In response to the pandemic, Canadian lawmakers have passed a bill that would speed the process of issuing compulsory licenses for medical products, adding to a list of countries seeking to ensure access to medicines and devices, among other items.

A country may grant such a license to a public agency or a generic drug maker, allowing it to copy a patented medicine without the consent of the brand-name company that owns the patent. This right was memorialized in a section of a World Trade Organization agreement known as the Trade-Related Aspects of Intellectual Property Rights, or TRIPS.

Actually, Canadian law already permits the government to issue a compulsory license, but the bill would essentially speed the process by allowing the country to move much faster to secure a license in the event of a public health crisis. Rather than the undergoing the usual process of haggling with a company over terms, the government could simply issue a license and negotiate compensation later (see part 12).

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“What they’ve done is procedural but significant because a company won’t be able to fight about a license upfront, which means the government can use it immediately,” explained Richard Gold, a law professor at McGill University in Montreal who focuses on life sciences and intellectual property. “It’s signaling to everyone the government won’t put up with delays if there’s a public health emergency.”

For now, he added, the move seems designed to ensure access to personal protective equipment in situations where price gouging occurs or a company is unable to handle orders. In such cases, the government could issue a license to another company to make the products. The bill, which for now only applies to licenses issued through September 2020 but could be extended, passed the Senate and House of Commons and is awaiting the signature of Governor General of Canada Julie Payette.

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A spokeswoman for Innovative Medicines Canada later wrote to say that “our main concern with the amendment is that the government does not have to check with the original manufacturer to see if they can supply a product before allowing another entity to manufacture something that they otherwise would not be able to manufacture without permission. That said, the time limitation in the amendment clearly recognizes that this is an extraordinary measure intended only for potential use during the current public health crisis.”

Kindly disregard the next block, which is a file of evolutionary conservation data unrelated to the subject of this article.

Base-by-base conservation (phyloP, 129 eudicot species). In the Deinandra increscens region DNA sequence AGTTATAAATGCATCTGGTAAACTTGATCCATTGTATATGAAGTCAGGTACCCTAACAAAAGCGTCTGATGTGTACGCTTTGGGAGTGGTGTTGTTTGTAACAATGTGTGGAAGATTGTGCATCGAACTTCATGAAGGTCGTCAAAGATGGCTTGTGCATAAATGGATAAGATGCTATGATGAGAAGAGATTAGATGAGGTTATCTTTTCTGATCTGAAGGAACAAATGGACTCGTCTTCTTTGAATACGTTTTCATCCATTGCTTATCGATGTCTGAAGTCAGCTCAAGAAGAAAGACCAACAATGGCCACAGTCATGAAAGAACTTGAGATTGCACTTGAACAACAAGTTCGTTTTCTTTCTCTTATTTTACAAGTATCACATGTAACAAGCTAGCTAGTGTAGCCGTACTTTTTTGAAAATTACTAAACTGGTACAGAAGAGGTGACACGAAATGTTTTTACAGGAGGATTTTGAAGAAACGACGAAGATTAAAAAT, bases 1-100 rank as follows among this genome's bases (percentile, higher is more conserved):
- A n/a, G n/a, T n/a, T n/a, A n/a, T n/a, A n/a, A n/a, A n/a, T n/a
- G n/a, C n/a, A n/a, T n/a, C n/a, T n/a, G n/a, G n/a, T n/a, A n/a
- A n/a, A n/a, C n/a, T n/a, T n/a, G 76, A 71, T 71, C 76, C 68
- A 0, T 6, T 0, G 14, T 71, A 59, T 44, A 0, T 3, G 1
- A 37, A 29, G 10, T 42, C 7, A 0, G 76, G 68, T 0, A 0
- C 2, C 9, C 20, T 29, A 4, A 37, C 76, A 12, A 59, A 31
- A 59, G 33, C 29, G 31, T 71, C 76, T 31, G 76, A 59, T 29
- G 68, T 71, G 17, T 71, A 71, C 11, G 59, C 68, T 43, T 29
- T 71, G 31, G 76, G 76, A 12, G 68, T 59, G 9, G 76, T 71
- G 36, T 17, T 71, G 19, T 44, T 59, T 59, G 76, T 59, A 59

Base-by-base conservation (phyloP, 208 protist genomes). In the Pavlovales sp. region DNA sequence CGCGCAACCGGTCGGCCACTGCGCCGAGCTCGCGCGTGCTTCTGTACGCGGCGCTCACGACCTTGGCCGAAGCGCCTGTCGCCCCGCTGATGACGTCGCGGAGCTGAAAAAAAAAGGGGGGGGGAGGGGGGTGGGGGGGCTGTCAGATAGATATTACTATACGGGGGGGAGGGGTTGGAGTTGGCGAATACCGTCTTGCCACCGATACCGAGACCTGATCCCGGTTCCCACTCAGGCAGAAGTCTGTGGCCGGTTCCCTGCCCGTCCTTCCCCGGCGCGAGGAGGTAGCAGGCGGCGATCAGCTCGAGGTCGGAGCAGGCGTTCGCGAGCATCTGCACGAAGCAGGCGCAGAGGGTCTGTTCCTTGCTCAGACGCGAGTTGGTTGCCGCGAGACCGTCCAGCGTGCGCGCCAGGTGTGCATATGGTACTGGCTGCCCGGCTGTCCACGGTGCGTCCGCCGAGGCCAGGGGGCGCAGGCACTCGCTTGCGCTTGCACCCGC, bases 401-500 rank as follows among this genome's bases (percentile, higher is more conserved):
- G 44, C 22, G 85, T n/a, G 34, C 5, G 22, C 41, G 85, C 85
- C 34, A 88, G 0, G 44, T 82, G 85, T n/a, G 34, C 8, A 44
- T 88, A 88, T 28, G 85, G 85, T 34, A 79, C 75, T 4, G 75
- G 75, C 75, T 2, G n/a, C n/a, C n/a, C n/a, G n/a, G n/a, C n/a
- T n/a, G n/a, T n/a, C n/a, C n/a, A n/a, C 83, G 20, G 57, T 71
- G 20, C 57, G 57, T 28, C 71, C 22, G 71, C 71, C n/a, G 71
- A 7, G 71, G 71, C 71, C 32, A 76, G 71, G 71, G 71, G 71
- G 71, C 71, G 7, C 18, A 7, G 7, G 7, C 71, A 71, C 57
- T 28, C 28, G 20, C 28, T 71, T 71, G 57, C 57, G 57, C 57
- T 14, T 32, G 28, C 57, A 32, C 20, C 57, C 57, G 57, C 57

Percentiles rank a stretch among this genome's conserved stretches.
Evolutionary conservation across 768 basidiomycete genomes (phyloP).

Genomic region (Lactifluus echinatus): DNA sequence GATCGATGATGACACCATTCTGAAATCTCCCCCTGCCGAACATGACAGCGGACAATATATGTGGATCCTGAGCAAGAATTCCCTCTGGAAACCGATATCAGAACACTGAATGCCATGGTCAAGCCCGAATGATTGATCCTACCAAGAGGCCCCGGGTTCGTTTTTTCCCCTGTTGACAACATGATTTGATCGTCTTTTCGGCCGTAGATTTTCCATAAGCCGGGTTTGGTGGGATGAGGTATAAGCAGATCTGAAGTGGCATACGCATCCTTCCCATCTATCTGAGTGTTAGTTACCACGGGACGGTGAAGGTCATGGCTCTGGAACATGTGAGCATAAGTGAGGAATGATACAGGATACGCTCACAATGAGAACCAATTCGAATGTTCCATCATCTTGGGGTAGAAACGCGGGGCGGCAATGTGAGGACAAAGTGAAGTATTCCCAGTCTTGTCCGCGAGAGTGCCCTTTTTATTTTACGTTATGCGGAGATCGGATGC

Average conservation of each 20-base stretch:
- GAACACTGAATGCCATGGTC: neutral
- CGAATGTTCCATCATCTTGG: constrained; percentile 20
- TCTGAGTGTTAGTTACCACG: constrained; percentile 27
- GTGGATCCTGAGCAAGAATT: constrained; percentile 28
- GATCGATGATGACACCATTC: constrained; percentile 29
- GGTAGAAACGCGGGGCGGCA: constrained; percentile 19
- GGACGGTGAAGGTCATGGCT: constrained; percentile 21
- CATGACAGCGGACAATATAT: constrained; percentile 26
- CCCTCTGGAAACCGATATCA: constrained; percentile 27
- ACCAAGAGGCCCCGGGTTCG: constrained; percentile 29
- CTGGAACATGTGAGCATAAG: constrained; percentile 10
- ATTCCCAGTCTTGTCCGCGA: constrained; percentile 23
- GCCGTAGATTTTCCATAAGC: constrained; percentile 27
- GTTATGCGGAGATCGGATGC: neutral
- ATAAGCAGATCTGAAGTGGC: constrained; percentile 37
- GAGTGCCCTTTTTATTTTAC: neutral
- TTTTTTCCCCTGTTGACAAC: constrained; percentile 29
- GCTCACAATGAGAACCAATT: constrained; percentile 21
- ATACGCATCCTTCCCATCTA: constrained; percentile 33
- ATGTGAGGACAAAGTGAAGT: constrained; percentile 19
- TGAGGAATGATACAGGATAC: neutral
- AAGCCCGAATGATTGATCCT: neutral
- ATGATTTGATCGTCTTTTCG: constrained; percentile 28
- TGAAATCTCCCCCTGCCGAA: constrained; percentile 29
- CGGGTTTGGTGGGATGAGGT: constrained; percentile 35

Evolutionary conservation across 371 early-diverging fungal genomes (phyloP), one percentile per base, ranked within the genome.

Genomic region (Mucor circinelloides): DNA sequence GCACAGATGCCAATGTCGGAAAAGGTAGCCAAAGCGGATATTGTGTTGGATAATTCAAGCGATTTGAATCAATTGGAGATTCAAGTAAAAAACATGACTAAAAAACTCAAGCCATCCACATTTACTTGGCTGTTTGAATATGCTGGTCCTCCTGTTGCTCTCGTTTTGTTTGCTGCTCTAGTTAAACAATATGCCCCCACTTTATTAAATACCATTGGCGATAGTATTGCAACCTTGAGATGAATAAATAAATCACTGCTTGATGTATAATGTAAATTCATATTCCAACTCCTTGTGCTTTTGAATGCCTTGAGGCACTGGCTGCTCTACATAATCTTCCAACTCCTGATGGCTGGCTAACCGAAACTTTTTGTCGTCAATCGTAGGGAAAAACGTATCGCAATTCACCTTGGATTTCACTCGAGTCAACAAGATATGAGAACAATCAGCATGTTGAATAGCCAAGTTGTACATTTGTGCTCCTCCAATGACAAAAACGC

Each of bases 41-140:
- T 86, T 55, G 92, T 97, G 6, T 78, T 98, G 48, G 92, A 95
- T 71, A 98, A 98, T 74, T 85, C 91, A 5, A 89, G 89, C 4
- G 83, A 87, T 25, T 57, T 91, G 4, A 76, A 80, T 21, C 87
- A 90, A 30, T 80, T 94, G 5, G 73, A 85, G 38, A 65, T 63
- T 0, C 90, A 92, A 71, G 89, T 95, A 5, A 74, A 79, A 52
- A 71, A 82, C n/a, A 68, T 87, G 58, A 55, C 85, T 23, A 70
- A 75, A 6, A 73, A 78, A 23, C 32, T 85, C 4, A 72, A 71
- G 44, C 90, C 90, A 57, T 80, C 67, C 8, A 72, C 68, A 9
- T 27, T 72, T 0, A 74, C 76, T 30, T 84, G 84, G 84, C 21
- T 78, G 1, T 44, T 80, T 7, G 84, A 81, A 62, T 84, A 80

As for generic companies, the Canadian Generic Pharmaceutical Association, not surprisingly, supports the measure.

“The ability of a country to issue compulsory licenses for medicines and other urgently needed items to respond to a health crisis is not a novel approach, and is embedded in international trade agreements such as the WTO Agreement on the Trade-Related Aspects of Intellectual Property Rights. This is a prudent and reasonable precautionary measure,” said Jim Keon, who heads the group, in a statement.

As noted previously, the move comes against a backdrop of mounting angst over the rising cost of medicines, which has prompted a growing number of countries to consider licenses. But the issue is hardly new. For more than a decade, licensing has been a controversial flashpoint between cash-strapped governments and drug makers, which argue that licenses eviscerate their patent rights.

The new pandemic, however, has ratcheted up this sort of activity. Just over the past week, lawmakers in Chile and Ecuador passed resolutions urging their governments to explore licensing. Separately, Israel approved a license for an HIV pill, prompting the manufacturer to relinquish patent rights and waive restrictions on generic supplies on a global basis.

Earlier this week the Costa Rican government took the debate a step further by asking the World Health Organization to create a voluntary pool to collect patent rights, regulatory test data and other information that could be shared for developing drugs, vaccines and diagnostics. The goal is to provide free access or licensing on reasonable and affordable terms, in every member country.

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